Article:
[They are] the beasts of the earth; they curse them, saying, “Their sins prevent the rain.”
(For Shirazi’s discussion, see Abu Ishaq al-Shirazi, al-Muhadhdhab, 1:231.) In North Africa, there is a recorded custom of the practice of bringing out young cattle separately from their mothers—giving rise to heart-rending cries (see Abu-Zahra).
In a very different sense than we would understand today, traditional interpretations of the istisqa’ suggest that, for Muslim thinkers, it was always the Anthropocene—environmental disaster was pervasively assumed to be the result of human wrongdoing. Conversely, however, disruption of natural processes opened cracks in the anthropocentric model of worship. Tormenting young cattle so that their innocent cries will move God to send rain is, on one level, a very instrumental use of non-human animals; on another level, though, the idea that animals are cursing us moves us just slightly from the center of the picture. None of this makes much sense from the point of view of the usual systemic assumptions of the Islamic legal tradition, which regards neither non-human animals nor small children as possessing legal agency or the ability to frame a valid niyya (intention) for an act of prayer. Unlike the halakhic tradition, which occasionally pondered questions such as the Sabbath observance of cattle, Muslim legal texts generally do not countenance the idea of non-human ritual actors (other than jinn). It is worth noting that this legal model contrasts with Qur’anic language, which suggests that non-human beings, both animate and inanimate, engage in acts of worship; this theme is explored in Sarra Tlili’s study Animals in the Qur’an.
Some classical scholars also advocated the participation on non-Muslims (Jews and Christians) in prayers for rain, a near-unique endorsement of the desirability and efficacy of their participation in a worship ritual alongside Muslims. Here, it seems that the shared experience of suffering—and the shared need for means of subsistence that can only be ensured by the proper environmental conditions—displaces the legally-defined intent that is crucial to the validity of most prayers.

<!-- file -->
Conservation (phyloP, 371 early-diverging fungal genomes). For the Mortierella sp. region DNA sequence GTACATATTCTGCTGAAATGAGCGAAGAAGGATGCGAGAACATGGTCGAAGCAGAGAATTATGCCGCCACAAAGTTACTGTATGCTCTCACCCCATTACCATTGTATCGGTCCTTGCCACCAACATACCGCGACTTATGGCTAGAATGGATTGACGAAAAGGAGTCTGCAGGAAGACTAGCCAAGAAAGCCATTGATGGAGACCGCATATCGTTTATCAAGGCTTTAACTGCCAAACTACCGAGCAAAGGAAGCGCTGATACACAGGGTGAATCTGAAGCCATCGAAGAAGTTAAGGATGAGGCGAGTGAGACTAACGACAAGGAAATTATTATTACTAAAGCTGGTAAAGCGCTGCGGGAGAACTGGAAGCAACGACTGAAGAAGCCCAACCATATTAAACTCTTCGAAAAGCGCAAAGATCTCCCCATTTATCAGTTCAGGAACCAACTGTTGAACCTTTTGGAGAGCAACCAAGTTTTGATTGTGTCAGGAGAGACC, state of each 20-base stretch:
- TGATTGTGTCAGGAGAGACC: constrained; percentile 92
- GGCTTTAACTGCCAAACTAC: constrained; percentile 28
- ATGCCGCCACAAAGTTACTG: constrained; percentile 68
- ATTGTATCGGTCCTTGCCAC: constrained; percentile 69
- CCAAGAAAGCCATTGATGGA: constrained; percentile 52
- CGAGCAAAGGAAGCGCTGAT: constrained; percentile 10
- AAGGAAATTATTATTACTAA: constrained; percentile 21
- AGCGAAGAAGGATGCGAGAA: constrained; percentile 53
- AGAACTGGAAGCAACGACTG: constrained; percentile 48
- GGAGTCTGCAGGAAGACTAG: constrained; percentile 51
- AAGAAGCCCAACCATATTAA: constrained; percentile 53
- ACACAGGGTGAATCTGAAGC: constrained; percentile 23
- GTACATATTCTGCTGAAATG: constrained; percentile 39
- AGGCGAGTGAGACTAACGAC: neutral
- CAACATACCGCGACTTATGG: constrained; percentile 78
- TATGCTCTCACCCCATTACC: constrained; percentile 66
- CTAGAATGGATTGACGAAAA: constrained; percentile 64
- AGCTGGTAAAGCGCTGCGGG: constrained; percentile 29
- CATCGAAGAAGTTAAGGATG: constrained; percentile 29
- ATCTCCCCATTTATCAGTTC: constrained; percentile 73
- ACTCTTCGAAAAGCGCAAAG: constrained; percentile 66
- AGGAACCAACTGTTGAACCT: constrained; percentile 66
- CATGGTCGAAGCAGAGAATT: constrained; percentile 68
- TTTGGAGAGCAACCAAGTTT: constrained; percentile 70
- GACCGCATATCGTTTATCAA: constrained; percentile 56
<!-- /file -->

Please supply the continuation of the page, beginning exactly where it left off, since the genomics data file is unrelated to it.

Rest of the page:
The parameters of prayer are also broadened when Pak Asih labels the labuhan ritual as “a practice of cultural heritage.” This move reminded me of claims made within debates about rituals celebrating of the birthday of the Prophet Muhammad (the Mawlid) in present-day Yemen (see Marion Katz, “Women’s ‘mawlid’ Performances in Sanaa and the Construction of ‘Popular Islam’”). Among women chanters who perform these ceremonies professionally, accusations of illegitimate religious innovation have sometimes been met with efforts to reframe the ritual as an educational commemoration, or to re-label it as cultural heritage (turath). In both cases, one wonders whether such claims effectively place the practices in question out of the broad English category of “prayer,” or whether—and I think more plausibly—we should understand them as broadening that category beyond a certain normative model. It would be interesting to know about the hoped-for effects of environmental dhikr. Is the objective to accumulate blessing, to solicit divine favor, to raise the consciousness of participants, or to galvanize political action through the mediated dissemination of the prayers? The range (and possible overlap) of different ways of envisioning the effect of these environmental rituals is reminiscent of the long dialogue over the donation of merit and the dynamics of baraka (auspicious power or blessing) associated with pious recitations over the course of Islamic history. Through the donation of merit and the communication of blessing, pious acts could be understood as involving horizontal ties among human beings (and the events that affected their lives) as well as vertical ones directly with God. Models centering on the generation and donation of merit and the channeling of baraka, although their mechanisms and importance were sometimes contested, historically offered supple tools for pious action that went far beyond narrower models of Muslim prayer.